Loss Of the Night in Galway (LONG)

Loss Of the Night in Galway (LONG)

2015/16 Projects

5.26 Loss Of Night Galway Logo

The objective of this project is to run Galway’s first light pollution/sky quality measurement campaign.

Loss of the Night in Galway (LONG) will engage the student body to conduct a large-scale volunteer survey of the night sky brightness using low-light-capable mobile phone cameras that many students already possess. Loss of nocturnal darkness, through excessive and badly executed artificial lighting, is recognised by the EU as harmful to public health, disruptive to animal behaviour, a costly waste of energy and public money, and an unnecessary addition to our carbon footprint.

Virtually free apps for mobile phone cameras will facilitate the volunteers to make measurements and log GPS coordinates. Results will be processed into maps and time-series. Prompted by the project results, Galway, could set out to become Ireland’s first ‘dark sky city’, with improved lighting ordinances. Much of Connemara would be eligible to become Ireland’s second Dark Sky Reserve, after South Kerry (insert link: www.kerrydarksky.com). The NUI Galway Imbusch Observatory, an outreach flagship, would also deliver better views to students and its many public visitors.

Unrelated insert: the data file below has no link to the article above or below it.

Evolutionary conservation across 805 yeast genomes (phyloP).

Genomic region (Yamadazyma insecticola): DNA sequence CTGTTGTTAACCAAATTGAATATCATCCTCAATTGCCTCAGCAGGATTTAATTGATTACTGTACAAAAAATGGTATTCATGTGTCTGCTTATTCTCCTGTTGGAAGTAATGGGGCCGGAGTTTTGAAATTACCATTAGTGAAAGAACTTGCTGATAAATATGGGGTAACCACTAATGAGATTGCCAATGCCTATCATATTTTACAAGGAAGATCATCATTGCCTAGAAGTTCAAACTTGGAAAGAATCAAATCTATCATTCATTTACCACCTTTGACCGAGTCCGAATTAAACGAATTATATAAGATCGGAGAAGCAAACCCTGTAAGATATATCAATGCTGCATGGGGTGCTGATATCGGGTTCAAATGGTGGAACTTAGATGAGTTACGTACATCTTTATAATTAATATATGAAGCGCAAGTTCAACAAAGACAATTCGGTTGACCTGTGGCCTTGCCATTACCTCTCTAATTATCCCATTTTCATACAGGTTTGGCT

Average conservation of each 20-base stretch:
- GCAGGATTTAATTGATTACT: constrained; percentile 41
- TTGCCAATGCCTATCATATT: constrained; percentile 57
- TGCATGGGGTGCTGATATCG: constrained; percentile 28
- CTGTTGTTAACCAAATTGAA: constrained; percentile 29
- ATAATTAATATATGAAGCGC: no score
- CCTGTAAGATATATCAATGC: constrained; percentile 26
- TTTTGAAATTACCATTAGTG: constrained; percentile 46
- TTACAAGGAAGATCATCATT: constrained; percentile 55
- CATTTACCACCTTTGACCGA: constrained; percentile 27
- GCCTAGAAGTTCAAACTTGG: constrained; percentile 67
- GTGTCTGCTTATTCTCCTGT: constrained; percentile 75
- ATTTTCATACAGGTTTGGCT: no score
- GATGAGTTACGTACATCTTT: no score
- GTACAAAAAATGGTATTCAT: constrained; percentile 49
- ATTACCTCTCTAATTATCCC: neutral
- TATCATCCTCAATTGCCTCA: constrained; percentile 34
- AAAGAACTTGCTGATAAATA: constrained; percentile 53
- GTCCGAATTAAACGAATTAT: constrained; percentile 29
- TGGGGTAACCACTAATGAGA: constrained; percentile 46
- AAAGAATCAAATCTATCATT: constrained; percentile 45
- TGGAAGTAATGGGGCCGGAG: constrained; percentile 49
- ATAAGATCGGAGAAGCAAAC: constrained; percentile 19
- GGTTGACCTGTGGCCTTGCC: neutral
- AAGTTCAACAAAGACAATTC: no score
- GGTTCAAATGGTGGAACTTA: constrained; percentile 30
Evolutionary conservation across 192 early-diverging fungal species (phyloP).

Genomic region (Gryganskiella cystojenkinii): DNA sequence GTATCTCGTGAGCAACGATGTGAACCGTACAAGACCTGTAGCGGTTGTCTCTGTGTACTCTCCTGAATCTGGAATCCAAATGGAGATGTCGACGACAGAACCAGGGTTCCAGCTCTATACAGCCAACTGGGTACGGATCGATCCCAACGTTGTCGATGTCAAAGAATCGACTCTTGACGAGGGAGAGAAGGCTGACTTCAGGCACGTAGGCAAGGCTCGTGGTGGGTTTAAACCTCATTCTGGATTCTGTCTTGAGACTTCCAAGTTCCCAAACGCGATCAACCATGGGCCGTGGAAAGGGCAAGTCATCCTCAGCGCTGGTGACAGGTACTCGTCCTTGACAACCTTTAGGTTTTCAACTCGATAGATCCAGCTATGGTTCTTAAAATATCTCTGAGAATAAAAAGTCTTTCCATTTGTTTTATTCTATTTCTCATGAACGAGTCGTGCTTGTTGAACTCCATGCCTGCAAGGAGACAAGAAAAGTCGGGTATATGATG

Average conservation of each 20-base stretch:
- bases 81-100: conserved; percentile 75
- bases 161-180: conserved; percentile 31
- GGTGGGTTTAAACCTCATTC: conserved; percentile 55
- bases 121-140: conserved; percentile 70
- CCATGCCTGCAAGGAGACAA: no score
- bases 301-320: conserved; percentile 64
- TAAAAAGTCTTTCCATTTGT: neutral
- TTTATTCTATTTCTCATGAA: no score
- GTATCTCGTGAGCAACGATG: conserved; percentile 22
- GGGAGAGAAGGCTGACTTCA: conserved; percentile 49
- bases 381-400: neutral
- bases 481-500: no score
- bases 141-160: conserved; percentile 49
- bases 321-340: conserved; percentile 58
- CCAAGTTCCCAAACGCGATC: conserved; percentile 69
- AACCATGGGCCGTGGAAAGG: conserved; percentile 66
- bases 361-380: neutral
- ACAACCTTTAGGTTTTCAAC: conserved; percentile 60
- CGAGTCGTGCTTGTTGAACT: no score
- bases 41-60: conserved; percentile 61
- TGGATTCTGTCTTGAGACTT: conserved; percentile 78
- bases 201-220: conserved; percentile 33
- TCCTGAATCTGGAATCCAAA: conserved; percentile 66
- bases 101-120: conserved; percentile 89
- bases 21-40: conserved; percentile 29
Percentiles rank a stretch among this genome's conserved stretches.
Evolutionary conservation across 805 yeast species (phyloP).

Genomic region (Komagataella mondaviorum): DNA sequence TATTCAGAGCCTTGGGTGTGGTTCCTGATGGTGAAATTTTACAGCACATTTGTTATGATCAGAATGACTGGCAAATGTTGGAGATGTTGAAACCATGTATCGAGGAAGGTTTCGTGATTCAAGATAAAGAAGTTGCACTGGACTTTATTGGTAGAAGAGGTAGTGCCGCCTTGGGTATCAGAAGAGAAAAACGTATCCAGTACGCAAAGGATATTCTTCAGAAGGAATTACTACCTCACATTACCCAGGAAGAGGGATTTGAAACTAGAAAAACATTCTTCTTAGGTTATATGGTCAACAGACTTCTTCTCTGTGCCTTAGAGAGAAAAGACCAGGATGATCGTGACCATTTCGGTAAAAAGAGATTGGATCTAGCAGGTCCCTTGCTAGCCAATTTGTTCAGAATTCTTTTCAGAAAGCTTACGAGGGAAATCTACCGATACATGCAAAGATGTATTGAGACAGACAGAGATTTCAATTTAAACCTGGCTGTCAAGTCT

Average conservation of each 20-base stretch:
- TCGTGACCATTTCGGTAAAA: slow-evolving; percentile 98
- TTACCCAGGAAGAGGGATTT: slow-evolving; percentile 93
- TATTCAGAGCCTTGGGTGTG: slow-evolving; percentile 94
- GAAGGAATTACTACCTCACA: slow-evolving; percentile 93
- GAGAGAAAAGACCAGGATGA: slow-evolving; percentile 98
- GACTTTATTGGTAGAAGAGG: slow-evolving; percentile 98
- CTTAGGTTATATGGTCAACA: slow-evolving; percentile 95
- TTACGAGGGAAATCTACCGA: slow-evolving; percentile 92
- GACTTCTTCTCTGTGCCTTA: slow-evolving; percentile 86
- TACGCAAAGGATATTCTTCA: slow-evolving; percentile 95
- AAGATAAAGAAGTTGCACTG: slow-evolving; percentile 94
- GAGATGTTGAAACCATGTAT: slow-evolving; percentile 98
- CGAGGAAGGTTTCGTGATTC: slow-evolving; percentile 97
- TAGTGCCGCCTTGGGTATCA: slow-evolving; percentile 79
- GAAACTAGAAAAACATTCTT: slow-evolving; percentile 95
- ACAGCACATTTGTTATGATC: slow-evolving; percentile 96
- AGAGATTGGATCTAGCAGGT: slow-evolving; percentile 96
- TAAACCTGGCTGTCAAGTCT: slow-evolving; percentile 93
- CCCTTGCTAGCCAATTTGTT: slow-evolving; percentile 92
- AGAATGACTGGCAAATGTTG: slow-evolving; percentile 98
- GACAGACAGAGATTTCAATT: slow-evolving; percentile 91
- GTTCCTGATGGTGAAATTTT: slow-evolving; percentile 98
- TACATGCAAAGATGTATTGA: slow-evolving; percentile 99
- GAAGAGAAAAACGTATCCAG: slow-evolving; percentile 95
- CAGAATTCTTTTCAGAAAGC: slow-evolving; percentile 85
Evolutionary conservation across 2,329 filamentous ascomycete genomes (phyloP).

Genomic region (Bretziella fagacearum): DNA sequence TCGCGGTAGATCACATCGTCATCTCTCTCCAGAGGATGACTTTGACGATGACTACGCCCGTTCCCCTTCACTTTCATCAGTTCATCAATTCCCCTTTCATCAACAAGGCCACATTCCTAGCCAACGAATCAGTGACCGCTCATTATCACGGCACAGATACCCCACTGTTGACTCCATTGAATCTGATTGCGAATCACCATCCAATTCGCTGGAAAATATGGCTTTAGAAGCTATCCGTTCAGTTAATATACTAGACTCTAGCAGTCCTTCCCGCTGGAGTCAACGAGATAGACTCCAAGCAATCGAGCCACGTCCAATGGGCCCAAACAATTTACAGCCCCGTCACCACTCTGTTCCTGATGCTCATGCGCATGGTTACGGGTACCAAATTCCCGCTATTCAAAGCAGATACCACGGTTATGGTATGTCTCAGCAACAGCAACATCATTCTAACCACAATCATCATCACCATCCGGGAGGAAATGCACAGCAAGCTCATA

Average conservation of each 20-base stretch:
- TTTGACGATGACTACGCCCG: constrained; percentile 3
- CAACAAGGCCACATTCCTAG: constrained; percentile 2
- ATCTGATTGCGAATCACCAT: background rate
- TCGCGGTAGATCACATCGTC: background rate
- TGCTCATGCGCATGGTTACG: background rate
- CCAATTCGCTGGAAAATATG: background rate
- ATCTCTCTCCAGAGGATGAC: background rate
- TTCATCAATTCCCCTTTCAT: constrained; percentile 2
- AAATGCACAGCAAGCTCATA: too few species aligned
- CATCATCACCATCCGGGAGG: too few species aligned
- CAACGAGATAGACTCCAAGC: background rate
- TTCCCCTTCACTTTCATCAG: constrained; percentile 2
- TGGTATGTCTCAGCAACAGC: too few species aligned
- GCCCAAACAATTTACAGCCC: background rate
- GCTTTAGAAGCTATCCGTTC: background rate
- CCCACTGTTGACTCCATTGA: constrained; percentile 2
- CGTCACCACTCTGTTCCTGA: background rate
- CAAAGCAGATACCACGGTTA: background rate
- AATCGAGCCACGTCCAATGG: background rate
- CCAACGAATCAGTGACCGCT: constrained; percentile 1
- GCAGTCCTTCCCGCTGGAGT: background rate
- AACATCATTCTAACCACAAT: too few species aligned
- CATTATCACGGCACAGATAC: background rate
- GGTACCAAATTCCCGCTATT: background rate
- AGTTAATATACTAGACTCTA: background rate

Project Team & Links

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Lead student partners: Sam Hickey
Lead staff partner: Dr. Ray Butler

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Student partners:

Sam Hickey

Christopher Todd

Lisa-Marie Browne


Staff partners:

Dr. Ray Butler

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NUI Galway Centre for Astronomy

Kerry Dark Sky Project

International Dark Sky Association

Globe at Night



Project Updates

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We took delivery of the lens this week! While waiting for the lens etc., we have tested the app against a calibrated Sky Quality Monitor (SQM) device under clear skies and found the response to be fairly reliable. Some individual phones do seem to need the sensitivity calibration adjustment with the app to be tweaked. This is useful data.
App usage was almost impossible through the winter months due to the extremely cloudy weather (December for example had a record low number of sunshine hours by day, and a correspondingly low number of clear hours at night). We also require a minimal moon phase for best results. Things have obviously improved as we headed into spring.
Regarding student volunteers, we were overly optimistic re. the hundreds of students who join AstroSoc at the start of the year translating into large numbers of active members. What we now need is a revitalised student recruitment drive, looking beyond AstroSoc members to the University overall.

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Artice by
Chris Newell